Humanitarian action makes sound business sense

31 May 2016 by Marcos Neto, Director, Istanbul International Center for Private Sector in Development

Private sector, individual companies and philanthropic actors support humanitarian action and development in many countries. Photo: UNCT
In February, Tropical Cyclone Winston hit Fiji, resulting in loss of life, disruption to business supply chains and damage to properties. The estimated cost to the Fijian economy was US$470 million. Imagine the even greater impact to the Philippines, which is visited by an average of 20 typhoons every year, five of which are destructive. The challenges the world is facing right now are overwhelming. More than 130 million people are in need of humanitarian assistance in the world today. Some 60 million people have been forcibly displaced. UN-coordinated plans to provide life-saving aid and protection to the most vulnerable people require nearly US$21 billion each year. … Read more

In high-risk areas, UNDP-Japan partnership delivers on human security

26 May 2016 by Mitsuaki Mizuno, Special Advisor, Japan Unit, Bureau of External Relations and Advocacy, UNDP

The Tokyo League uses sports to encourage Palestinian youth in the face of conflict and other hardships. Japanese Ambassador for Palestinian Affairs Takeshi Okubo attended the Tokyo League table tennis championships in Gaza. The league uses sports to encourage Palestinian youth in the face of conflict and other hardships. Photo: Shareef Sarhan/UNDP PAPP
I’ll never forget watching the final match of the Tokyo League volleyball tournament. It was heart-warming to see the students, wearing their scarves known as Hijab, playing the game with delight, their eyes shining with joy. It seemed like a memorable experience also for the team, who have no opportunity to explore the world beyond the wall. As you might have guessed by now, the Tokyo League doesn’t play in Japan. The league, which began as an initiative of the Japanese Ambassador for Palestinian Affairs, Takeshi Okubo, competes 9,000 miles away in Gaza. … Read more

Cyclone Roanu is a reminder: We must focus on preventing crises, even as we respond to them

24 May 2016 by Khurshid Alam, Assistant Country Director, UNDP Bangladesh

As leaders gather for the World Humanitarian Summit, Cyclone Roanu has displaced half a million people in Bangladesh. Photo: UNDP Bangladesh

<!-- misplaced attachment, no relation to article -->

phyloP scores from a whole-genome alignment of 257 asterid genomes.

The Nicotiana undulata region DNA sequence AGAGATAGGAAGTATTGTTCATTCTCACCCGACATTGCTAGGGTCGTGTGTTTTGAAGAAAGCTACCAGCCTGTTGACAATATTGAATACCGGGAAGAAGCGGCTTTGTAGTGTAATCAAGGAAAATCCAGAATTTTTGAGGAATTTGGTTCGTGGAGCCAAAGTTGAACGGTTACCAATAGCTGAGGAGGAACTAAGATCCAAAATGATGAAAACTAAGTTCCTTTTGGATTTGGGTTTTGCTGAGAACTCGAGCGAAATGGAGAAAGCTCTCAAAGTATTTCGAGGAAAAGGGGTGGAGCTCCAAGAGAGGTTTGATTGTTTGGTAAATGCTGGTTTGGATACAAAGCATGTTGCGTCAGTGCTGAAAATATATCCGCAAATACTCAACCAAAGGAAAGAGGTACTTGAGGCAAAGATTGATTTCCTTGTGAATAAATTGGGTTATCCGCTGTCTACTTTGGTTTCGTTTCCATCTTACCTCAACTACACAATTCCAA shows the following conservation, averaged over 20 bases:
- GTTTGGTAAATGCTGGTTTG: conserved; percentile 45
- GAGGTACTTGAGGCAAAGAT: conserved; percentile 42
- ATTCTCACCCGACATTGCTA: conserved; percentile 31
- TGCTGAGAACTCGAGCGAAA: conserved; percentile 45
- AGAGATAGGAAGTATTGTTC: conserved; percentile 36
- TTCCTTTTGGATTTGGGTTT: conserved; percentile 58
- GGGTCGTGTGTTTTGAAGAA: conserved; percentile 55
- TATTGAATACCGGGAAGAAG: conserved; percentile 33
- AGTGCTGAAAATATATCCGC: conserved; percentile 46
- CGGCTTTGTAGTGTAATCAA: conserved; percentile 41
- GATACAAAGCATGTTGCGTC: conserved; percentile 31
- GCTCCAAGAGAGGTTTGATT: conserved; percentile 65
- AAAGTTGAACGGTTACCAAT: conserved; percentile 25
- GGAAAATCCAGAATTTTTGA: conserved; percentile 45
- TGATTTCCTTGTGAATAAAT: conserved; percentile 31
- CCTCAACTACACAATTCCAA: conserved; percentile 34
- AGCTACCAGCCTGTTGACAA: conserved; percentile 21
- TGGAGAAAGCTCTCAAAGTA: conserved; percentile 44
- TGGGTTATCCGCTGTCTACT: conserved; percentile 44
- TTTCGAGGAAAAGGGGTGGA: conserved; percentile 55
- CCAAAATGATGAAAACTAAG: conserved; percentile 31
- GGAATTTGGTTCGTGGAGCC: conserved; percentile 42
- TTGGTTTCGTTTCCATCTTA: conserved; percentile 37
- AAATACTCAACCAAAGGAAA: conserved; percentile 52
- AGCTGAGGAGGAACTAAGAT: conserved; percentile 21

As the World Humanitarian Summit unfolds and leaders discuss the humanitarian impact of rising crises and disasters, half a million people are currently displaced in Bangladesh. Cyclone Roanu pummeled the Bangladesh coastline on 21 May with 55mph winds and floodwaters several feet high. Making landfall in the country’s southeast, the cyclone brought devastation to areas unaffected by cyclones for the past 25 years. Where there used to be crops there is now salt water – the sea surrounding even the cyclone shelter. … Read more

Building a better future for Syrians in Turkey

23 May 2016 by Kamal Malhotra, UN Resident Coordinator and UNDP Resident Representative in Turkey

Syrian refugees crossing into TurkeySyrian Kurdish refugees cross into Turkey from Syria, near the town of Kobani. The war that erupted in Syria in 2011 has propelled it into becoming the world’s single largest driver of displacement. Photo: I. Prickett/UNHCR
As thousands leave Syria for safer lands, images of white tents and perilous boat journeys have flooded the world’s media. But there’s another side to this story. In Turkey, the host of this week’s World Humanitarian Summit, only about 10 percent of the approximately 2.75 million displaced people from Syria live in refugee camps. The rest live in towns and cities like many of us. Across the country’s southeast, Syrians are silently trying to make a living and blend in. … Read more

Why building peaceful societies is part of the sustainable development agenda

18 May 2016 by Patrick Keuleers, Director of Governance and Peacebuilding, UNDP

woman in peaceParticipants of the Sudan Peace Symposium, a gathering of national and international experts on peace and conflict issues. Photo: UNDP Sudan
We tend not to worry when things are going well. If people can take care of their daily business and send their kids to school without fear of violence, resolve disputes through a functioning justice system when the need arises, express their views both in private discussions and in public processes, feel they can truly contribute to decisions that affect their lives, and know effective institutions are in place to deliver basic services to their families and communities without interruption or the need for bribes, chances are they will be broadly content with the way their society is managed. But, if any one of these public goods is absent, or if their access to safety, health, education or livelihoods is threatened, concerns are likely to be expressed quickly – and often very loudly. … Read more

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